But now for gilding a canvas:
1. I have some pre-used canvases about and I like the surface texture of these and that's what I'll use for the project today.
So, sanded, sealed with Dulux prep-coat and sanded again, I have the perfect surface for this piece. As it's a noticeably worked surface, white base is fine; I can live with any small skips and with acrylic size, these are rare anyway. For preference, a mid to pale yellow colour is better as a base colour when 'flat gilding'. (Not a moulded, complex surface.)
Before you begin, take note of your environment: a temperate, dry, still atmosphere is the way to go. Breezes are bad! So is damp! Trust me on this. So even when it's really really hot, shut the windows!
2. You’ll need some loose imitation gold leaf or whatever colour leaf you prefer (aluminium is 'silver'), acrylic size, cotton gloves, (local pharmacies/supermarkets always sell these) and a soft brush (called a ‘tamper’ or a ‘mop’ in gilding-land). Usually, a tamper is a brush with very soft bristles (squirrel is good) that wont scratch the leaf, but for my purposes here, a plain hogs bristle, well used & many washed is soft enough. Given that my canvas surface isn't pristine, I won't get a mirror finish anyway and also I need to push the leaf well into contact with the size to ensure the pits and ridges on the canvas surface are all filled and covered.
3. Make sure the surface is as dust free as possible. Give it a wipe over with a clean, just damp household sponge or a tack cloth. Tack cloths are invaluable around the studio. Made from muslin or loose weave fabric, impregnated with 'tacky stuff', it is wax and silicone free, as well as being anti-static. Always handy, always, and essential really for gilding. Any teeny imperfection will show up under the leaf, which you may really regret. With this project, as I've mentioned, the canvas is quite imperfect already, so it's not too critical, but clean, clean and clean should always be the order of the day. Always.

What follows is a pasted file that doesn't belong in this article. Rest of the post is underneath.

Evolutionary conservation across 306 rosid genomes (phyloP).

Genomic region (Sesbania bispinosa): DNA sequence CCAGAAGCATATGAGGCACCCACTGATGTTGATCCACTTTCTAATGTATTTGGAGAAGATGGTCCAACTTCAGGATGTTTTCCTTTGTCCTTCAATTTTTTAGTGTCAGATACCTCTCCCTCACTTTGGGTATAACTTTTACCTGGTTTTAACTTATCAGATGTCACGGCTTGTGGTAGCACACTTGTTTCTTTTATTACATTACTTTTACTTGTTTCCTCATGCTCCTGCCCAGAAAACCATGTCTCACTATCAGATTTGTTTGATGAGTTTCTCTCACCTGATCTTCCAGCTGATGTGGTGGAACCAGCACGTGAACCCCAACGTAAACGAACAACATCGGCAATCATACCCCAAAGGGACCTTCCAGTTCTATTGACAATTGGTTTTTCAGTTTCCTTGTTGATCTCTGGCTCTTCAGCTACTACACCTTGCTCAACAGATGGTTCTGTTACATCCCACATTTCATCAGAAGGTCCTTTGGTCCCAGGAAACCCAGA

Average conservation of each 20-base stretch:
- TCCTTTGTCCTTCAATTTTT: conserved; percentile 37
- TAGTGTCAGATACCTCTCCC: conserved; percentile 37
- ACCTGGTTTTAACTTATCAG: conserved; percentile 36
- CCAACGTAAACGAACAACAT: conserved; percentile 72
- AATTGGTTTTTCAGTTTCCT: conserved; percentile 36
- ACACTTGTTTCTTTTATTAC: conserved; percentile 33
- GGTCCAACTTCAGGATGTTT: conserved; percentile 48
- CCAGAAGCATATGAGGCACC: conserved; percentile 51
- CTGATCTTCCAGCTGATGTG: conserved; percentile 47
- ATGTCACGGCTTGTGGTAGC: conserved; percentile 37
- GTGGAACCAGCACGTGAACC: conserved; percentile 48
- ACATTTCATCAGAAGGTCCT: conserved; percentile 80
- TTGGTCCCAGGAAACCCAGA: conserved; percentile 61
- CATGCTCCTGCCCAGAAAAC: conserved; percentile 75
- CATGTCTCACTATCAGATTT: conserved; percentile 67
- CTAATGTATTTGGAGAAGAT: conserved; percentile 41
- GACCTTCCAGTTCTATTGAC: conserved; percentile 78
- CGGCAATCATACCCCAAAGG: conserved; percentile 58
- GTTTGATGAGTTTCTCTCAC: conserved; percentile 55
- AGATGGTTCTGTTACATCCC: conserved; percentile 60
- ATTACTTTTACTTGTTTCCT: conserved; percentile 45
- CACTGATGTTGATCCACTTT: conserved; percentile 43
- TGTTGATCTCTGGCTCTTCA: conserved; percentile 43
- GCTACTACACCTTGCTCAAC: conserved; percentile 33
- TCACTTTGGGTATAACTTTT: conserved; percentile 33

4. Paint on acrylic size with a soft wide brush, eg: a Hake. Work against a directional light to see from the glare that the entire surface is covered. Do not go over & over your brush-marks, this size dries really quickly. The idea of using a wide soft brush like a Hake is so the size flows onto the surface smoothly in the first place.
5. When the whole surface is evenly and completely covered with size, let it dry. Make sure it’s dry; gilding onto un-ready size is a terrible mess. Acrylic size dries fairly quickly, as you'd expect, but for oil size...well, every oil size is made with a different drying time... and that's a whole 'nother kettle of issues and I wont cover them on this tutorial.
6. And OK, you can start gilding now! Lay down the sheets in a grid, patting down gently as you go. I tend to fix skips (gaps or missed bits) as I go. Broken leaf can make a great effect and sometimes you don't want to see the grid pattern. In these cases, just tear up the leaf and jigsaw it together unfussily. There will always be the slightest tell-tale sign of the many individual sheets of metal though.
Keep torn or ragged leaves for patching the skips, just tap them down onto the size.